Edward Hopper's luminous paintings captured classic images of middle-class America and made him one of the most popular artists of the twentieth century. This exhibition focuses on the period of Hopper’s greatest achievements—from about 1925 to mid-century—during which he produced many works now considered icons of American art. Comprising fifty oil paintings, thirty watercolors, and twelve prints, including the favorites Nighthawks, Chop Suey, and Lighthouse and Buildings, Portland Head, Cape Elizabeth, Maine, this exhibition's comprehensive appraisal of Hopper is not to be missed.
The television media sponsor is WCVB-5.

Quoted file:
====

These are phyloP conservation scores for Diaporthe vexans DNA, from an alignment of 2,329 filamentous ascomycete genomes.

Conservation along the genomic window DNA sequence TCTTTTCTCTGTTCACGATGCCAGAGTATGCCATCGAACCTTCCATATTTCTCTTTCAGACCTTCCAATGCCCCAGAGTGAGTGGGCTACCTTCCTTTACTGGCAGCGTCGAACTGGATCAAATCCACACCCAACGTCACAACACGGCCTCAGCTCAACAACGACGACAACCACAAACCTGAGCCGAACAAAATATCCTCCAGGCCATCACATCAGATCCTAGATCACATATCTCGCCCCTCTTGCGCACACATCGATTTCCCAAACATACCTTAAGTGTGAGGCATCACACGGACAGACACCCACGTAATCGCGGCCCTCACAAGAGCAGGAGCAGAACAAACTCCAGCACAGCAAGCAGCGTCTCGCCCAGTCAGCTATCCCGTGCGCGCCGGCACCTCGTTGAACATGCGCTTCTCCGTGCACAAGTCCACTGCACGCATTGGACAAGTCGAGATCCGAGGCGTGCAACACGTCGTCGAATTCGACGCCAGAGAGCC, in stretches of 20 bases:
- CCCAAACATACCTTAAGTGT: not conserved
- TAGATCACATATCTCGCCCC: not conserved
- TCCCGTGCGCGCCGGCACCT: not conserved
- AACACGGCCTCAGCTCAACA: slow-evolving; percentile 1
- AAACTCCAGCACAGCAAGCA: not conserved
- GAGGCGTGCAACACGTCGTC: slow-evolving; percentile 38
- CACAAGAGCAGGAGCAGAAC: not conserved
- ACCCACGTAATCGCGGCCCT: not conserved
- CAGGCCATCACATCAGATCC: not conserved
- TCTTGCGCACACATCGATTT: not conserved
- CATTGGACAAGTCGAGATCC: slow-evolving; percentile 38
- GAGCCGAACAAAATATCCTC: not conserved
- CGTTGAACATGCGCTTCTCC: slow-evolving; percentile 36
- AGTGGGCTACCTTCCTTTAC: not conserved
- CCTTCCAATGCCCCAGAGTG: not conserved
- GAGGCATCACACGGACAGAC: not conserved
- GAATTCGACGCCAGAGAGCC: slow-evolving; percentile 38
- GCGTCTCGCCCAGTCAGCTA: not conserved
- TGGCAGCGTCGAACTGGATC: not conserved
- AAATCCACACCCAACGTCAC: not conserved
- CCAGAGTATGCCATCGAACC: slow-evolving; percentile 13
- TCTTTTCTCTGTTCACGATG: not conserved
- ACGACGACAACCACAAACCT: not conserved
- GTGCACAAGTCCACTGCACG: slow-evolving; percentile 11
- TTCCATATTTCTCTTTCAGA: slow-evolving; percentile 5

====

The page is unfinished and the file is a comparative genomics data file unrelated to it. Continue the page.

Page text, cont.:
The exhibition is organized by the Museum of Fine Arts, Boston; National Gallery of Art, Washington; and The Art Institute of Chicago.
Catalogue by Carol Troyen and Judith A. Barter, with additional essays by Janet L. Comey, Elliot Bostwick Davis, and Ellen E. Roberts. The editors also acknowledge the research of Elizabeth Thompson Colleary on the relationship between Hopper and his wife.
Generously supported in part by Mary L. Cornille and John F. Cogan Jr. and the MFA Associates/MFA Senior Associates Exhibition Endowment Fund.